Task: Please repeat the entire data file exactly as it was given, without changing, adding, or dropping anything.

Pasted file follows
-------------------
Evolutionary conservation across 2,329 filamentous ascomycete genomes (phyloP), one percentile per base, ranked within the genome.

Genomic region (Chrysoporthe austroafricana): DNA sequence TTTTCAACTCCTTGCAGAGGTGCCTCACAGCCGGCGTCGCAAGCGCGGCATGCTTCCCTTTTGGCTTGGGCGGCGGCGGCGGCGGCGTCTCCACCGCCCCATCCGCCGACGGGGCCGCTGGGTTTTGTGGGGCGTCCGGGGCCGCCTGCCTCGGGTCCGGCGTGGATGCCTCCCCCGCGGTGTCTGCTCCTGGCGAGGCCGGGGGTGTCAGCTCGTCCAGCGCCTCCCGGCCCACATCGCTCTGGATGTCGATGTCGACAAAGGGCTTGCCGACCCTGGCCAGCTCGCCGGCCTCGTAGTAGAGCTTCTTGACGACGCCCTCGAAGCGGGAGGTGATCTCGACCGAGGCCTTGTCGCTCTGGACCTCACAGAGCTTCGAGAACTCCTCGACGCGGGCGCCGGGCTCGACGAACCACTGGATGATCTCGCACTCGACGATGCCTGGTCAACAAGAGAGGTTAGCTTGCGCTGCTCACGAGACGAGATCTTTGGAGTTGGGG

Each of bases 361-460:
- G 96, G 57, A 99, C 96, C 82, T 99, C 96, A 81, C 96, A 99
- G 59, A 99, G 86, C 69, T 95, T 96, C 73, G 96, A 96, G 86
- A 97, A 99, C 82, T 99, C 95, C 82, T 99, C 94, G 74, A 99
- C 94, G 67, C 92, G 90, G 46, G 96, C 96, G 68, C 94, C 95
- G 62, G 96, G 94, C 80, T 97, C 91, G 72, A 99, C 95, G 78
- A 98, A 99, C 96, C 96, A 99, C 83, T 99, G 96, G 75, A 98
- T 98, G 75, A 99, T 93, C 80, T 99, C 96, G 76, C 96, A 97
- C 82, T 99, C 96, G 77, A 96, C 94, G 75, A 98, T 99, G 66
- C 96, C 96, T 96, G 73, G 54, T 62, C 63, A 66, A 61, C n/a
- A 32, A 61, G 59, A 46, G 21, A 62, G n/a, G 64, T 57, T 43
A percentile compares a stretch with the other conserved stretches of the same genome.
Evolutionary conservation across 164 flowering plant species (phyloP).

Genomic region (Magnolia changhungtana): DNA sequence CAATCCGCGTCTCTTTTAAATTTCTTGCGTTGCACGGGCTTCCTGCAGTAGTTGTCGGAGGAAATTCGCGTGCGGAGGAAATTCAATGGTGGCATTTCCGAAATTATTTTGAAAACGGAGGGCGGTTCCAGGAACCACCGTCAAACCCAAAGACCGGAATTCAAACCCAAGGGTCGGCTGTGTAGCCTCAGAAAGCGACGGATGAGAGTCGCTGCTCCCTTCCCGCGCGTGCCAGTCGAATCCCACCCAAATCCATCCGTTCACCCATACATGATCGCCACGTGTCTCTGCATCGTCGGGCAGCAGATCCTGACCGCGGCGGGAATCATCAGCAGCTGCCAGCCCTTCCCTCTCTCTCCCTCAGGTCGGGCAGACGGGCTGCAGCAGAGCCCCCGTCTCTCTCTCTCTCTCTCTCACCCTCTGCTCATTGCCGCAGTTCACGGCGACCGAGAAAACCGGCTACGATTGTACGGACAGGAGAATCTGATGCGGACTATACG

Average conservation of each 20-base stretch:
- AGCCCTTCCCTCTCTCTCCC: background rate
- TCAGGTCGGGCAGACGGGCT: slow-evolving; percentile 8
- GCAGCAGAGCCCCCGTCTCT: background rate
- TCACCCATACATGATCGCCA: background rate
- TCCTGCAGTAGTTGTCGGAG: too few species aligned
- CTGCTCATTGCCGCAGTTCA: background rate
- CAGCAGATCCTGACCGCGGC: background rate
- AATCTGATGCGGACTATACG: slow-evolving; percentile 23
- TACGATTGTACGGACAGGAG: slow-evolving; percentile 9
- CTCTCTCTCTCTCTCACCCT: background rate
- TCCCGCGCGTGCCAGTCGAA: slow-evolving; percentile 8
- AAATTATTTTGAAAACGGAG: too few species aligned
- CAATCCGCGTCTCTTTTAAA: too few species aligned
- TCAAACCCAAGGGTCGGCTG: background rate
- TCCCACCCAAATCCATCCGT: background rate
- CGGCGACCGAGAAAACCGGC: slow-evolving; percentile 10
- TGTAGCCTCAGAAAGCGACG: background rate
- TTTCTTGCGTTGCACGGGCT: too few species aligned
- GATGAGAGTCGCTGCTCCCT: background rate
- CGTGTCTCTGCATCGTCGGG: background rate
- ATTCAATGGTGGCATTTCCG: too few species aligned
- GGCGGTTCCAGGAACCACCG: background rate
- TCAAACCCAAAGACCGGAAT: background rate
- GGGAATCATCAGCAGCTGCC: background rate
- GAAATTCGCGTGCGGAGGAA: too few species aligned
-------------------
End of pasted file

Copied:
Evolutionary conservation across 2,329 filamentous ascomycete genomes (phyloP), one percentile per base, ranked within the genome.

Genomic region (Chrysoporthe austroafricana): DNA sequence TTTTCAACTCCTTGCAGAGGTGCCTCACAGCCGGCGTCGCAAGCGCGGCATGCTTCCCTTTTGGCTTGGGCGGCGGCGGCGGCGGCGTCTCCACCGCCCCATCCGCCGACGGGGCCGCTGGGTTTTGTGGGGCGTCCGGGGCCGCCTGCCTCGGGTCCGGCGTGGATGCCTCCCCCGCGGTGTCTGCTCCTGGCGAGGCCGGGGGTGTCAGCTCGTCCAGCGCCTCCCGGCCCACATCGCTCTGGATGTCGATGTCGACAAAGGGCTTGCCGACCCTGGCCAGCTCGCCGGCCTCGTAGTAGAGCTTCTTGACGACGCCCTCGAAGCGGGAGGTGATCTCGACCGAGGCCTTGTCGCTCTGGACCTCACAGAGCTTCGAGAACTCCTCGACGCGGGCGCCGGGCTCGACGAACCACTGGATGATCTCGCACTCGACGATGCCTGGTCAACAAGAGAGGTTAGCTTGCGCTGCTCACGAGACGAGATCTTTGGAGTTGGGG

Each of bases 361-460:
- G 96, G 57, A 99, C 96, C 82, T 99, C 96, A 81, C 96, A 99
- G 59, A 99, G 86, C 69, T 95, T 96, C 73, G 96, A 96, G 86
- A 97, A 99, C 82, T 99, C 95, C 82, T 99, C 94, G 74, A 99
- C 94, G 67, C 92, G 90, G 46, G 96, C 96, G 68, C 94, C 95
- G 62, G 96, G 94, C 80, T 97, C 91, G 72, A 99, C 95, G 78
- A 98, A 99, C 96, C 96, A 99, C 83, T 99, G 96, G 75, A 98
- T 98, G 75, A 99, T 93, C 80, T 99, C 96, G 76, C 96, A 97
- C 82, T 99, C 96, G 77, A 96, C 94, G 75, A 98, T 99, G 66
- C 96, C 96, T 96, G 73, G 54, T 62, C 63, A 66, A 61, C n/a
- A 32, A 61, G 59, A 46, G 21, A 62, G n/a, G 64, T 57, T 43
A percentile compares a stretch with the other conserved stretches of the same genome.
Evolutionary conservation across 164 flowering plant species (phyloP).

Genomic region (Magnolia changhungtana): DNA sequence CAATCCGCGTCTCTTTTAAATTTCTTGCGTTGCACGGGCTTCCTGCAGTAGTTGTCGGAGGAAATTCGCGTGCGGAGGAAATTCAATGGTGGCATTTCCGAAATTATTTTGAAAACGGAGGGCGGTTCCAGGAACCACCGTCAAACCCAAAGACCGGAATTCAAACCCAAGGGTCGGCTGTGTAGCCTCAGAAAGCGACGGATGAGAGTCGCTGCTCCCTTCCCGCGCGTGCCAGTCGAATCCCACCCAAATCCATCCGTTCACCCATACATGATCGCCACGTGTCTCTGCATCGTCGGGCAGCAGATCCTGACCGCGGCGGGAATCATCAGCAGCTGCCAGCCCTTCCCTCTCTCTCCCTCAGGTCGGGCAGACGGGCTGCAGCAGAGCCCCCGTCTCTCTCTCTCTCTCTCTCACCCTCTGCTCATTGCCGCAGTTCACGGCGACCGAGAAAACCGGCTACGATTGTACGGACAGGAGAATCTGATGCGGACTATACG

Average conservation of each 20-base stretch:
- AGCCCTTCCCTCTCTCTCCC: background rate
- TCAGGTCGGGCAGACGGGCT: slow-evolving; percentile 8
- GCAGCAGAGCCCCCGTCTCT: background rate
- TCACCCATACATGATCGCCA: background rate
- TCCTGCAGTAGTTGTCGGAG: too few species aligned
- CTGCTCATTGCCGCAGTTCA: background rate
- CAGCAGATCCTGACCGCGGC: background rate
- AATCTGATGCGGACTATACG: slow-evolving; percentile 23
- TACGATTGTACGGACAGGAG: slow-evolving; percentile 9
- CTCTCTCTCTCTCTCACCCT: background rate
- TCCCGCGCGTGCCAGTCGAA: slow-evolving; percentile 8
- AAATTATTTTGAAAACGGAG: too few species aligned
- CAATCCGCGTCTCTTTTAAA: too few species aligned
- TCAAACCCAAGGGTCGGCTG: background rate
- TCCCACCCAAATCCATCCGT: background rate
- CGGCGACCGAGAAAACCGGC: slow-evolving; percentile 10
- TGTAGCCTCAGAAAGCGACG: background rate
- TTTCTTGCGTTGCACGGGCT: too few species aligned
- GATGAGAGTCGCTGCTCCCT: background rate
- CGTGTCTCTGCATCGTCGGG: background rate
- ATTCAATGGTGGCATTTCCG: too few species aligned
- GGCGGTTCCAGGAACCACCG: background rate
- TCAAACCCAAAGACCGGAAT: background rate
- GGGAATCATCAGCAGCTGCC: background rate
- GAAATTCGCGTGCGGAGGAA: too few species aligned